Supreme court will hear sentence appeal of Alberta man who shot rifle at occupied house

Leave applications are a necessary first step to get your case before the nation’s top judges.

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Canada’s top court has agreed to hear the sentence appeal of a former Alberta man handed the mandatory minimum punishment for shooting at an occupied home.

In a brief posting online, the Supreme Court announced Thursday it has granted Jesse Dallas Hills leave to appeal his case.

As is the court’s practice, no reasons for granting leave were given.

Leave applications are a necessary first step to get a case before the nation’s top judges. Most appeals fail at this stage and lawyers are not afforded the opportunity to proceed to argue their cases.

Hills pleaded guilty in Lethbridge Court of Queen’s Bench in connection with a May 16, 2014, incident in which he left his house armed with a .303 big game hunting rifle and a baseball bat.

He approached an occupied vehicle and swung the bat at it but missed. He then fired a shot at the vehicle and the driver fled. Hills next walked up to an unoccupied parked car and smashed the window with the bat before firing multiple shots into a home occupied by a couple and their two children.

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At his sentencing hearing, Hills’ lawyer argued the mandatory minimum punishment of four years for shooting at an occupied residence amounted to a cruel and unusual penalty in some cases and therefore violated the Charter.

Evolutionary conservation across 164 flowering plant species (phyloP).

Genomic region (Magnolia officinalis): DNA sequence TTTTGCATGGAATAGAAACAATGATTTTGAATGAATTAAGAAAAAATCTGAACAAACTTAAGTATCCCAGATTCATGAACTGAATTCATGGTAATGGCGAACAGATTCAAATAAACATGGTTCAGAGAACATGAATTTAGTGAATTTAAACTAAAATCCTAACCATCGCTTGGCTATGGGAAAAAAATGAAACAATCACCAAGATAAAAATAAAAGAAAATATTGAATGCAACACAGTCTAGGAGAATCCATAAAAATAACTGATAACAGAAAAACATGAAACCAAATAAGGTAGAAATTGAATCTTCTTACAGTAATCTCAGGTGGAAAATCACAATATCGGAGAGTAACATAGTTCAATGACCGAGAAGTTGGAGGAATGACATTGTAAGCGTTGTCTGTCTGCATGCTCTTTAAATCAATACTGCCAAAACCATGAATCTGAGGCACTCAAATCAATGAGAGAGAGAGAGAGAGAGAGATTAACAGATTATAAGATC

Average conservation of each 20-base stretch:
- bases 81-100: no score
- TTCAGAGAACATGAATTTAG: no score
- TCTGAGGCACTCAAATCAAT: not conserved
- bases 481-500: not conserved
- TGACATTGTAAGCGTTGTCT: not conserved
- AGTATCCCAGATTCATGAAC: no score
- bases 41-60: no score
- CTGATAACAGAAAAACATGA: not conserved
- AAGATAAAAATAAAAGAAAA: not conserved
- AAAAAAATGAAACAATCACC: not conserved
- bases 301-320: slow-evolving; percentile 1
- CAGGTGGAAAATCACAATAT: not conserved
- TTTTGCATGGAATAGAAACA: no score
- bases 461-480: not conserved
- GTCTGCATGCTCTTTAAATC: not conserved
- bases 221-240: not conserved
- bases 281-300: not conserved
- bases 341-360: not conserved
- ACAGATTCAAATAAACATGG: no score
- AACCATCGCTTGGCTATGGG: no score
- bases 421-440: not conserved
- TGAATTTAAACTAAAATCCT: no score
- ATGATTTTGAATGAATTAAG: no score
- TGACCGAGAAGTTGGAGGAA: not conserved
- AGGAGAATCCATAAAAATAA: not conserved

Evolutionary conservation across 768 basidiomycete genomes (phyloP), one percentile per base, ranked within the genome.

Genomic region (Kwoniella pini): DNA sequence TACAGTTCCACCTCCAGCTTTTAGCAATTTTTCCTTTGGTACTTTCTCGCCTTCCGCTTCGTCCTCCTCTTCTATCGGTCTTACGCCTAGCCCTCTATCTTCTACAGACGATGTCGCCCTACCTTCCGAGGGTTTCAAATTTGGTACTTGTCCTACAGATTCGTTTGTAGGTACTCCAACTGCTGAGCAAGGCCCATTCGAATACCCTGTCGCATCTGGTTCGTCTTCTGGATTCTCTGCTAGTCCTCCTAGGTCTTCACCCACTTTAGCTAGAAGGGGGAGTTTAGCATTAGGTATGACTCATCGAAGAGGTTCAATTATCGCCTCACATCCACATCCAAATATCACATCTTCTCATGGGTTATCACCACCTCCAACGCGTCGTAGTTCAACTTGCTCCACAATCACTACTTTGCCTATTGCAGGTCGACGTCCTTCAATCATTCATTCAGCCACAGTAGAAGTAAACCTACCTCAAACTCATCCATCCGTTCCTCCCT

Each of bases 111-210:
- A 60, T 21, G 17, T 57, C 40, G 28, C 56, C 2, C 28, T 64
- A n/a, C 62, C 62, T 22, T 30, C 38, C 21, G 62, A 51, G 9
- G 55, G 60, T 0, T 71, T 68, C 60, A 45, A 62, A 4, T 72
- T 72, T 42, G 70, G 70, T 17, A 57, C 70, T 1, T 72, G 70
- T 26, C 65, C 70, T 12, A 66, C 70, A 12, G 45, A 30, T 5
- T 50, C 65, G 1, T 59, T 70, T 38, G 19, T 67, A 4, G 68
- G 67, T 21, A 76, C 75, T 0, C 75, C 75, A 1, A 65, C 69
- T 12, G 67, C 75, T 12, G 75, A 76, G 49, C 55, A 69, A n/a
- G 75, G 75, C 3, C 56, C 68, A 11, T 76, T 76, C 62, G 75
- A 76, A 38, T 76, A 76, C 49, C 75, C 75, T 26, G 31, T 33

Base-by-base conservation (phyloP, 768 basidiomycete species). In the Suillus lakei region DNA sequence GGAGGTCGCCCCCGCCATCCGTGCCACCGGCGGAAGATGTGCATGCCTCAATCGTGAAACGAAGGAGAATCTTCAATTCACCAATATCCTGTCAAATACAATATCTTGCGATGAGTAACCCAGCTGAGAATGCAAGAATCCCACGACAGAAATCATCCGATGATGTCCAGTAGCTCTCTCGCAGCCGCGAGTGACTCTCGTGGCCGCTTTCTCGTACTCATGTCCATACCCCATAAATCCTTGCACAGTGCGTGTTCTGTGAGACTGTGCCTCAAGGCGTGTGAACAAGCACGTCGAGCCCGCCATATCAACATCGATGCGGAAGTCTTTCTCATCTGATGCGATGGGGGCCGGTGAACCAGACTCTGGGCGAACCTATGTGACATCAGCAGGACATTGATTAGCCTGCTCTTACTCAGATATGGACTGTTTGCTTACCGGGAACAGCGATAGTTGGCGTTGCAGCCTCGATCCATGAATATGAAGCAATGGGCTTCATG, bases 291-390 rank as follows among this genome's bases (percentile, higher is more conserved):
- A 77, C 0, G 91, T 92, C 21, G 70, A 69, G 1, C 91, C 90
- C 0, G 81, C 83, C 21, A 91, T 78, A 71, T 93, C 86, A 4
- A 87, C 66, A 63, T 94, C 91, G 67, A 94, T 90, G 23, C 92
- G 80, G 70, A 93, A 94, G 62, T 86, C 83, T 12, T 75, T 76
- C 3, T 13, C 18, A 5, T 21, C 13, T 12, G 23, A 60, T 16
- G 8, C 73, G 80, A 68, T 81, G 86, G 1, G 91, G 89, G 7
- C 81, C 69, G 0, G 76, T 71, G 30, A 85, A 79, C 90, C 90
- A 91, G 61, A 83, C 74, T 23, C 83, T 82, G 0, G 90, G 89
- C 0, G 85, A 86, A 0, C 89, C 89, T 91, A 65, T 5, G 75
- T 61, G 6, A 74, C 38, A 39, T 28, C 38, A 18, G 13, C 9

Justice Rod Jerke agreed and sentenced Hills, who according to reports has since relocated to B.C., to 3 1/2 years.

But the Alberta Court of Appeal agreed with the Crown that the minimum punishment wasn’t unlawful.

Each of three judges wrote different decisions overturning Jerke’s finding.

One, Justice Thomas Wakeling, was critical of other cases in which Canadian courts had struck down mandatory minimums for other crimes based on hypothetical scenarios and not the offences for which they were considering.

I am . . . extremely troubled by the fact that Canadian courts have been busy striking down Criminal Code provisions that impose mandatory-minimum sentences because they can imagine a hypothetical offender for whom the mandatory-minimum prison sentence, in the court’s opinion, is much more severe than the imaginary offender deserves” Wakeling wrote.

Twitter: @KMartinCourts

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